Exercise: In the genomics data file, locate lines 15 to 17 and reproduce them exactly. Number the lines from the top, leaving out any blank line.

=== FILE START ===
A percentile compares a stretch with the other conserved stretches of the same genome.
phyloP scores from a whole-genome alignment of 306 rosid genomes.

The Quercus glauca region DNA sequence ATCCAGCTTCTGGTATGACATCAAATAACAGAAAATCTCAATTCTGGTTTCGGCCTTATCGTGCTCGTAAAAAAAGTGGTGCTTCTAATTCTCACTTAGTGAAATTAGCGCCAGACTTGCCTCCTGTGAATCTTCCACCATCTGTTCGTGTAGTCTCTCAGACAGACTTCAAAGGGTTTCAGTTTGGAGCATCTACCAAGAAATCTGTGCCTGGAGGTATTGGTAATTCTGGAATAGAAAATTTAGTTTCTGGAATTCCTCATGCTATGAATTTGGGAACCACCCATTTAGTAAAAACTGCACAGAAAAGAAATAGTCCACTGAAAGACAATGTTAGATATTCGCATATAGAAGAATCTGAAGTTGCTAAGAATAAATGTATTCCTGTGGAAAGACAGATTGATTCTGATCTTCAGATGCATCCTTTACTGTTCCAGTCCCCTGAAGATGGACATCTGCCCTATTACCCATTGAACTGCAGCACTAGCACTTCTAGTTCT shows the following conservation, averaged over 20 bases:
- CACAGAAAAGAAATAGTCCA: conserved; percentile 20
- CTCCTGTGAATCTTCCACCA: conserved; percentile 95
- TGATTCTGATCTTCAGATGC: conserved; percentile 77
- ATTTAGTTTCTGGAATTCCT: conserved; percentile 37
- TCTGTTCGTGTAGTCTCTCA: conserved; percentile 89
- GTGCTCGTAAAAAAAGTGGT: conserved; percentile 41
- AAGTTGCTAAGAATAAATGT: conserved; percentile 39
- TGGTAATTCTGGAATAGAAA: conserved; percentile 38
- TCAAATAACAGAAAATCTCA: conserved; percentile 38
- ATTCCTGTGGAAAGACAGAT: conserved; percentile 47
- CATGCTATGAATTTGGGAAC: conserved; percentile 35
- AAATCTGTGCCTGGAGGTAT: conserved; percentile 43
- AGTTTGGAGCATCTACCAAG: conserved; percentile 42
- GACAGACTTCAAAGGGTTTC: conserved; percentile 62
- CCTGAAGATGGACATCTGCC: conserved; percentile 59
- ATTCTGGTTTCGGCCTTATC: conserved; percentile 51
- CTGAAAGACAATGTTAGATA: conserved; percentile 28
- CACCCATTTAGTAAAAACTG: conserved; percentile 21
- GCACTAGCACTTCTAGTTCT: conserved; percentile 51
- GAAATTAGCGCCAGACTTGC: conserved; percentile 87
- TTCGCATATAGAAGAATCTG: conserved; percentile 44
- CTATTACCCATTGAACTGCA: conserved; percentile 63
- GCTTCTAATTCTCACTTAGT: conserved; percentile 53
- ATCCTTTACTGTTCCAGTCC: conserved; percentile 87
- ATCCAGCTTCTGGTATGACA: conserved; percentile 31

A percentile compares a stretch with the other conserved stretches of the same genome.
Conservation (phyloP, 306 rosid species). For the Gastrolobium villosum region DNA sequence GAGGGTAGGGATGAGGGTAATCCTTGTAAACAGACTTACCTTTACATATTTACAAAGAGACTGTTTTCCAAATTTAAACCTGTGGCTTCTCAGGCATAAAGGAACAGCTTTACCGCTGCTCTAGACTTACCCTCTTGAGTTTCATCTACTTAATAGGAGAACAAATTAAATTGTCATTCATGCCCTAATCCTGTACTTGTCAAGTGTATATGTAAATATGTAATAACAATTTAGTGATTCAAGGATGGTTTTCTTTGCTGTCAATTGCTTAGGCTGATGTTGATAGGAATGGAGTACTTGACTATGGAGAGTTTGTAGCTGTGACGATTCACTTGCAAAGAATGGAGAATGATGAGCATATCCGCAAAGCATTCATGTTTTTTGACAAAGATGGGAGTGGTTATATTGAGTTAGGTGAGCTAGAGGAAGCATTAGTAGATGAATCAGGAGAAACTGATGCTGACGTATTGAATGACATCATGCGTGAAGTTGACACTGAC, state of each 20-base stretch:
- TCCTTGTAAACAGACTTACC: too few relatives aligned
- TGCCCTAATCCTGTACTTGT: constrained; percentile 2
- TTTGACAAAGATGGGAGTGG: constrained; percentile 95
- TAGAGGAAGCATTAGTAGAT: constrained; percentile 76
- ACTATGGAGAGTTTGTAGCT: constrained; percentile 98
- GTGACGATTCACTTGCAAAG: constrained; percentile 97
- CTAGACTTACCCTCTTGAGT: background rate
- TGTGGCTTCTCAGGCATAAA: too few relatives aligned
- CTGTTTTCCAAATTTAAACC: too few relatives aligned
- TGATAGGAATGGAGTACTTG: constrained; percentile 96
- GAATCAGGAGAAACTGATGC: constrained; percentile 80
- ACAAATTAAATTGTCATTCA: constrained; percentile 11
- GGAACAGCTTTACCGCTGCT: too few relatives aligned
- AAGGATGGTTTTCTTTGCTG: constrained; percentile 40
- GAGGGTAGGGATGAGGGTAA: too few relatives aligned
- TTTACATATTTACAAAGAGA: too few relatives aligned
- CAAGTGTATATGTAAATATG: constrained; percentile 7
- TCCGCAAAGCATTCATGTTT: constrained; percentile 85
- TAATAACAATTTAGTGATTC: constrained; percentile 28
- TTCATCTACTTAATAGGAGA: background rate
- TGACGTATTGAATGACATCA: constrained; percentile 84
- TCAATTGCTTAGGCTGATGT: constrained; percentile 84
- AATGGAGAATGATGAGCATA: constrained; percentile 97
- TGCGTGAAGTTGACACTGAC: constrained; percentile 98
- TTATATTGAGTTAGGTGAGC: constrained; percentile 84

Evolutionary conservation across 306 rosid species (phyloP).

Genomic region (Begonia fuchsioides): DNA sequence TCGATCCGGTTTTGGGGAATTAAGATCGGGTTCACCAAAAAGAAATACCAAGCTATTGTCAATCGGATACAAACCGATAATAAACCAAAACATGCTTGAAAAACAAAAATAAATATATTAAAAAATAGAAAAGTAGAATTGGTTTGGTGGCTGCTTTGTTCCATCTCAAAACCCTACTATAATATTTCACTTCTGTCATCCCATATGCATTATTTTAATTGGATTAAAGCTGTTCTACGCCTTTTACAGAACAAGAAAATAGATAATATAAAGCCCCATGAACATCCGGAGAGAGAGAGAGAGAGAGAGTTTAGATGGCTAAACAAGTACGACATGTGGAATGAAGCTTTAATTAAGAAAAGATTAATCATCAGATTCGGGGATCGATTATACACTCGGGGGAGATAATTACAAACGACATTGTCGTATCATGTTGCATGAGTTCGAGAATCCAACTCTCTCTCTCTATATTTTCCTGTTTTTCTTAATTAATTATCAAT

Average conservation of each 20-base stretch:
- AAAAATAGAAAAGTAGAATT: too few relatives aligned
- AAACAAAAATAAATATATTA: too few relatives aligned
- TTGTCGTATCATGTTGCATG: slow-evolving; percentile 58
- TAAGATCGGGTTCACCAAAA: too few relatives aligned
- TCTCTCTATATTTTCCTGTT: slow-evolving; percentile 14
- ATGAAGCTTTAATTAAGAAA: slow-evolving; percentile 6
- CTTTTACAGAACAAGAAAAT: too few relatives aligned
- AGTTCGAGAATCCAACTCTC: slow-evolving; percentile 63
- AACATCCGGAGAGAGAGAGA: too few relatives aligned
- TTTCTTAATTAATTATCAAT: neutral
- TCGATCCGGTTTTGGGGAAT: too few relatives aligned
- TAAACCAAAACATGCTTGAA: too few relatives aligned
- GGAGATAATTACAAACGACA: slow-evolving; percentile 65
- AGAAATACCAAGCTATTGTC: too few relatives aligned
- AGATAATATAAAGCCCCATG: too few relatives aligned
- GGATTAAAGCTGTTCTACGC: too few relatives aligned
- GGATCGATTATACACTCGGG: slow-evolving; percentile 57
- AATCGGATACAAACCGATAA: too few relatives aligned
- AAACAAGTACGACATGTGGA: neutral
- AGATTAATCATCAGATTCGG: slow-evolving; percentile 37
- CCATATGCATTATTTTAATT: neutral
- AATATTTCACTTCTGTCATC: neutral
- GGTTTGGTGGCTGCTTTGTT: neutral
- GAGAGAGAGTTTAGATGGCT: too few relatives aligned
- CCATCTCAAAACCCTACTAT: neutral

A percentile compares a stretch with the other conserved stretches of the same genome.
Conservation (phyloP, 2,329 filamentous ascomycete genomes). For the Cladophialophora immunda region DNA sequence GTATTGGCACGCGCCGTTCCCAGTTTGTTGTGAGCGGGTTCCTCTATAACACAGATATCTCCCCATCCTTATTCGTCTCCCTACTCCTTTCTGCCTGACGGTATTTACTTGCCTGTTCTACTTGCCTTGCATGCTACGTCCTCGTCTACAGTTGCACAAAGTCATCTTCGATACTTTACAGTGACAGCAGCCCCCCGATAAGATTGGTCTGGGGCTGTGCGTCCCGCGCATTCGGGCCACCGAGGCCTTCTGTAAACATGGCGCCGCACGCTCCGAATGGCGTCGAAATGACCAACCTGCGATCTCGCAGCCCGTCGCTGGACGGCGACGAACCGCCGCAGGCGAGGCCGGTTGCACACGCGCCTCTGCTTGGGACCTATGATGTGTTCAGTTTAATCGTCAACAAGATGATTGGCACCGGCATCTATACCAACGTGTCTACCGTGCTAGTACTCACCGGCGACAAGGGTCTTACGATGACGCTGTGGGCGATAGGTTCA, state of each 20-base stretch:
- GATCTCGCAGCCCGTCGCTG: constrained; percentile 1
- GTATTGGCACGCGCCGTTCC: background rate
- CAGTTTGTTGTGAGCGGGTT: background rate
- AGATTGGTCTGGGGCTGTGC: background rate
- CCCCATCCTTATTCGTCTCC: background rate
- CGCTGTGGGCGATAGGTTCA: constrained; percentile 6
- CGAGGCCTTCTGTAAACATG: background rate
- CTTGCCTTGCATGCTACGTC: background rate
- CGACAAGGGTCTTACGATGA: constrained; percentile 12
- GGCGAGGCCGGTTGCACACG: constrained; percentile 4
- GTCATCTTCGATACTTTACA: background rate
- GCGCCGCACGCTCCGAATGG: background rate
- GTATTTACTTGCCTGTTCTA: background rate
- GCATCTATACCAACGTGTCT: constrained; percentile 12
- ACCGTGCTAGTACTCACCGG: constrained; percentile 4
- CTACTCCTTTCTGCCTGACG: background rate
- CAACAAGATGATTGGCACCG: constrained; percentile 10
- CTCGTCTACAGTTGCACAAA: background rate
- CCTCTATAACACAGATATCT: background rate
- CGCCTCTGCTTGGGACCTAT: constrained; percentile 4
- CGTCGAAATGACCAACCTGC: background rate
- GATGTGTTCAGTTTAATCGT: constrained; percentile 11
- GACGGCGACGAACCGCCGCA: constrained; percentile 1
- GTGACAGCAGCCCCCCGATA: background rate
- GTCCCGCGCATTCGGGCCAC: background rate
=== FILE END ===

- AAATCTGTGCCTGGAGGTAT: conserved; percentile 43
- AGTTTGGAGCATCTACCAAG: conserved; percentile 42
- GACAGACTTCAAAGGGTTTC: conserved; percentile 62